If there's one thing for certain, it's that the economics of the music industry have dramatically changed. Recordings used to make artists a bundle; now it's touring. Record labels used to control the industry; now it's largely technology platforms. New music used to first appear on the radio and quickly follow on television; now the digital debut rules.
But what kind of digital debut? A pay-what-you-want download à la Radiohead's In Rainbows? (It didn't really work out.) A visual experience à la Beyoncé's Lemonade? (It really did.) And what to make of trend-bucking strategies like Adele's 25, which shunned streaming services (and singles) for physical album sales to lift an entire category? (It's a good gig if you can get it.)
In short, the recorded music landscape in 2017 is complicated. But the digital dust is beginning to settle.
In Wired, Angela Watercutter writes that Shawn "Jay Z" Carter's latest album, 4:44, which is available only on the Tidal streaming service (for which he is an investor) and to Sprint wireless subscribers (which owns a 33% stake in Tidal), may be the last music debut to limit itself to a single service or company. Sure, Drake's Views and Kanye West's The Life of Pablo and Beyoncé's aforementioned hit achieved some level of recent success with the tactic. But once-aligned economic incentives are beginning to separate.
"Presumably, the original point of exclusives was to get listeners to sign up for new streaming services," Watercutter writes. "In a world dominated by Spotify, a new album by Frank Ocean or Beyoncé was a reason to sign up for Apple Music or Tidal. For a while, that trick worked. But those albums always ended up on other services—or simply for sale as digital downloads—and by now most people have settled on their streaming platform of choice. Labels and services may still appeal to listeners with new albums from time to time, but as [music analyst Mark] Mulligan notes, even if exclusives are not dead 'Jay Z is not going to put them back in good health.'"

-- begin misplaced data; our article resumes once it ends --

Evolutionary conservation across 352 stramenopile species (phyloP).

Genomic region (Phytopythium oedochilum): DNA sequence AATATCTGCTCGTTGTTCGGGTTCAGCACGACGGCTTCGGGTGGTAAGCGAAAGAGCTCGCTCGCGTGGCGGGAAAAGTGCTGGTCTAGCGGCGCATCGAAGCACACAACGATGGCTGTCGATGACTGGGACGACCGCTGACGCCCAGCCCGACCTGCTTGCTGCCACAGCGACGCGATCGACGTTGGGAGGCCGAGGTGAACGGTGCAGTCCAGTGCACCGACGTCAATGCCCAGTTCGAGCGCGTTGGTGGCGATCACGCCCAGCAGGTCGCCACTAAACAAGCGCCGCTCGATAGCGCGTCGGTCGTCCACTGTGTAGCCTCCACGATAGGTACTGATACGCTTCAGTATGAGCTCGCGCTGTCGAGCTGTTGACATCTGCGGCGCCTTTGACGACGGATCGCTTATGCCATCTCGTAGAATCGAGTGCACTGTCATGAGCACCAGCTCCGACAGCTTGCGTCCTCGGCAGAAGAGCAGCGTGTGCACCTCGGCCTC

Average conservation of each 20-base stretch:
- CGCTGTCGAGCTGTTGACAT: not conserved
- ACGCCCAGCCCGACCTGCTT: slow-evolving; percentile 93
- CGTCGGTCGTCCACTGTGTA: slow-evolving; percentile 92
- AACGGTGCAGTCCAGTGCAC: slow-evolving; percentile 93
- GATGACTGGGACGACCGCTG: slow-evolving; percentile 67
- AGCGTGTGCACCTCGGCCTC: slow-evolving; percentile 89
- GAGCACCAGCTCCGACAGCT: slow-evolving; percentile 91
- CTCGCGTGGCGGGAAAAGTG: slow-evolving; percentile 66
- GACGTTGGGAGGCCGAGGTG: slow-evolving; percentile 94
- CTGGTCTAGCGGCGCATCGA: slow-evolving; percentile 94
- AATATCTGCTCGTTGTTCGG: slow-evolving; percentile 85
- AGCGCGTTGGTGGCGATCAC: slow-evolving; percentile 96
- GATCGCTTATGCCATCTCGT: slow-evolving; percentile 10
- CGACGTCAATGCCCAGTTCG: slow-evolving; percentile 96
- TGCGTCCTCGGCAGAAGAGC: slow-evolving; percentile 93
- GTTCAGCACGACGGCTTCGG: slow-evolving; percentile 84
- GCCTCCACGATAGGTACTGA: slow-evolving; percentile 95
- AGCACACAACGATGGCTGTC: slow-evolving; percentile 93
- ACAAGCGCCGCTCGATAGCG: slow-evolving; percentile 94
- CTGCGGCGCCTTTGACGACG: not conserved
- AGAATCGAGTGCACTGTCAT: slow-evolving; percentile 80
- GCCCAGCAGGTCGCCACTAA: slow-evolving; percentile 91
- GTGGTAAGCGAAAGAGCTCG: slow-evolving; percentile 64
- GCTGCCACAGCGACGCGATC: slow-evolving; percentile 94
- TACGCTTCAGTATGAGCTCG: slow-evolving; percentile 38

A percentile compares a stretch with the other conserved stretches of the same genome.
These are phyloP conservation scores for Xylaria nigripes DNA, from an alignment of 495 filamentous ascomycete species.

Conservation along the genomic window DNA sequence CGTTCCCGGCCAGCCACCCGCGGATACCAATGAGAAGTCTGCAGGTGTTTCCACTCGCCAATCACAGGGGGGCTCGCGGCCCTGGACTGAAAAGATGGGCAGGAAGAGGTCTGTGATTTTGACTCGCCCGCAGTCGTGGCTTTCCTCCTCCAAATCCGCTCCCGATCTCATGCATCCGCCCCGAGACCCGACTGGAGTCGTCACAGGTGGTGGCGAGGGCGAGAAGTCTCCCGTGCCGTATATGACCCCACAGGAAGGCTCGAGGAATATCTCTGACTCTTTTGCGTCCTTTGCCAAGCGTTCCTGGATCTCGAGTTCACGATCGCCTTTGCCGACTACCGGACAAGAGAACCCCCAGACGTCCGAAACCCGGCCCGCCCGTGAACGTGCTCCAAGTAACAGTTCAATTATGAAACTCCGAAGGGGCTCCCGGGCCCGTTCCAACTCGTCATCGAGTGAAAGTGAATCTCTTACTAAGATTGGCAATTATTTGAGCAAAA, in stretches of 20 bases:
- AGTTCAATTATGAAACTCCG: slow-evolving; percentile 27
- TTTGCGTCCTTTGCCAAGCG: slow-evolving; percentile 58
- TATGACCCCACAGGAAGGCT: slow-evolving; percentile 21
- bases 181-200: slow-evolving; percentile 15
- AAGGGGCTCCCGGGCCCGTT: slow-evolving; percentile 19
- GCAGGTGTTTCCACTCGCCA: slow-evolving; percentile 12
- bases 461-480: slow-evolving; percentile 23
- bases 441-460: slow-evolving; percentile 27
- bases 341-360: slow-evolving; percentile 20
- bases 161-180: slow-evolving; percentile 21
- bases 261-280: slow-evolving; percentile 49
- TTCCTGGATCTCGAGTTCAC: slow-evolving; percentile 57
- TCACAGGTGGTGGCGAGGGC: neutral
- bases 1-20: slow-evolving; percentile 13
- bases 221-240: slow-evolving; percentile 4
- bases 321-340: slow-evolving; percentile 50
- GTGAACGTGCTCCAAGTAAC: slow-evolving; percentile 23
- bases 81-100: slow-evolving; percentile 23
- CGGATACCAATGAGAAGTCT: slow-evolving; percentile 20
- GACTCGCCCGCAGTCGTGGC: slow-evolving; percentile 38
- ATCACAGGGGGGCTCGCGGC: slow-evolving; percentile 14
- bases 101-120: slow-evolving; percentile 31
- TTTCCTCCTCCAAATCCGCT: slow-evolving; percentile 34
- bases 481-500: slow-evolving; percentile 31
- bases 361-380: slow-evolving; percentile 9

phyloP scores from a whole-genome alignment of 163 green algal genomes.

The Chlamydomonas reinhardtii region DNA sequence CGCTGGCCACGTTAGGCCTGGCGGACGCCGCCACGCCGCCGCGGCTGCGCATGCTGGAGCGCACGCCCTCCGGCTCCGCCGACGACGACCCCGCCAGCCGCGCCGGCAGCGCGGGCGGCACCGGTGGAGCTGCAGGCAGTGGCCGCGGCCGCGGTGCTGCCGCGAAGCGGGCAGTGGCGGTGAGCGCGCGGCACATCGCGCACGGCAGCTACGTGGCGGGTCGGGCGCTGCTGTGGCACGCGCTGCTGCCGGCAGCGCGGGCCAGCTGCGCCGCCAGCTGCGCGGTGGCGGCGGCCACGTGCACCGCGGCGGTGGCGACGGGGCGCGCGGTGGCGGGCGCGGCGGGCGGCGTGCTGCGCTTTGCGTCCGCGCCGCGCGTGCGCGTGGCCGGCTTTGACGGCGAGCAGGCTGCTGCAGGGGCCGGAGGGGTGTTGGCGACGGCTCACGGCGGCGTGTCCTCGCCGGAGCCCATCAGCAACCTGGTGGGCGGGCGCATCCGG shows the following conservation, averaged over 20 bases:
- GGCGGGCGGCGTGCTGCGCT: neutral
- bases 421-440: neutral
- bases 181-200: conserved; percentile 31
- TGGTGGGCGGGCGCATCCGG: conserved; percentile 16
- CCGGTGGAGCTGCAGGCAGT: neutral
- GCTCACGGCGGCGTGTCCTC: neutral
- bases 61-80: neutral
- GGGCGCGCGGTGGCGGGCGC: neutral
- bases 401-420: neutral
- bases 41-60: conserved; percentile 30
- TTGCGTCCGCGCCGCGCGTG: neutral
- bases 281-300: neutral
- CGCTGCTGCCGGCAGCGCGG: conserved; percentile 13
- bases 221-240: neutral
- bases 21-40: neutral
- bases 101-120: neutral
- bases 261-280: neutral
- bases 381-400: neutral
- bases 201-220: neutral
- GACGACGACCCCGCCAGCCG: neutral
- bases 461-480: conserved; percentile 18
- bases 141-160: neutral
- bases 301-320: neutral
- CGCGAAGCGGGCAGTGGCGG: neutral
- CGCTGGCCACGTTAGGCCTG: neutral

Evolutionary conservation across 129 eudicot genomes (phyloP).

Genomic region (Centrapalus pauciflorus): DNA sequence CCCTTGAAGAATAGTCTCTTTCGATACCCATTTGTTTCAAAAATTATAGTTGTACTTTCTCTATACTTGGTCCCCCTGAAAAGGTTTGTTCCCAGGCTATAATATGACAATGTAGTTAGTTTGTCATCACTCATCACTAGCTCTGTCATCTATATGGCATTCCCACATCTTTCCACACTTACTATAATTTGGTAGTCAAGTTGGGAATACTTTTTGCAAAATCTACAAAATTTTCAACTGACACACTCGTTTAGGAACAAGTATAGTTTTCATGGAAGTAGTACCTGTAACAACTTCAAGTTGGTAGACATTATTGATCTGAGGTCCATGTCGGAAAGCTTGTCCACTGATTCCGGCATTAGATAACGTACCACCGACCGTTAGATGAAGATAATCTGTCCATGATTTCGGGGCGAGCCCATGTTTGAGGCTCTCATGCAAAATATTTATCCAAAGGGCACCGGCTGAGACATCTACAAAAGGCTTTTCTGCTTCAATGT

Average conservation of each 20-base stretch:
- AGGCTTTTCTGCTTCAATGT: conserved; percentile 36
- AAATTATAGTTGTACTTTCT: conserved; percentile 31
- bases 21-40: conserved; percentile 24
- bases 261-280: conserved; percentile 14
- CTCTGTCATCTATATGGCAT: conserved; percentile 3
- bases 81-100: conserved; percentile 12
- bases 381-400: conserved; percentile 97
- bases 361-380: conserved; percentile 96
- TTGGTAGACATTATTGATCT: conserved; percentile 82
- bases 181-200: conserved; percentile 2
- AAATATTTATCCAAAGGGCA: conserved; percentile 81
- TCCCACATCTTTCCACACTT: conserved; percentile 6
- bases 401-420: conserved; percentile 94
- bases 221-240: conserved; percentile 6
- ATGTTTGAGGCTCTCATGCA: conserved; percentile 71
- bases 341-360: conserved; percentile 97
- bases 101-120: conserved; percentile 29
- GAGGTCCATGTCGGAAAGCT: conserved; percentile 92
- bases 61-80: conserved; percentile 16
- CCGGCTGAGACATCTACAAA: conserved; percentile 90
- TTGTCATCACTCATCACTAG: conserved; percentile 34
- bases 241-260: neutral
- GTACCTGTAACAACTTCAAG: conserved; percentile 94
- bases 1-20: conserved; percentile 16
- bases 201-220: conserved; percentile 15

We've seen this phenomenon elsewhere in technology: the telecommunications industry. Where Apple and other vendors once extracted princely sums for exclusively selling their devices through one (then two, then three) wireless carriers, the phenomenon didn't last very long. Today you can buy an iPhone with or without a carrier. Competition in wireless telecom has returned to the old battlegrounds: coverage, price, service.
And so has the music industry. It is in the artist's best interest to spread his or her work as far and wide as possible; an exclusive is a calculated risk to temporarily limit that for future gain. It's in the streaming company's interest to attract listeners to its service; short of Taylor Swift and a select few megastars, a given artist is unlikely to move the new subscriber needle relative to the price paid for exclusivity. Where the money flows, so goes the record label.
But Jay Z isn't just any recording artist. He co-founded his representation/record label Roc Nation and co-owns the streaming service to which he promised exclusivity, Tidal. With the 4:44 deal, Sprint and Jay Z's incentives are aligned: convince more people to sign up for Tidal and boost the value of the service and their stakes in it. Streaming exclusivity may not work for most artists, but it works for one that moonlights as an investor in the service in question. Because while recorded music is a nice business, technology is a better one.
Or as Jay Z himself once put it after rapping that he wanted a billion dollars: "Oh, what a feeling. F*** it, I want a trillion."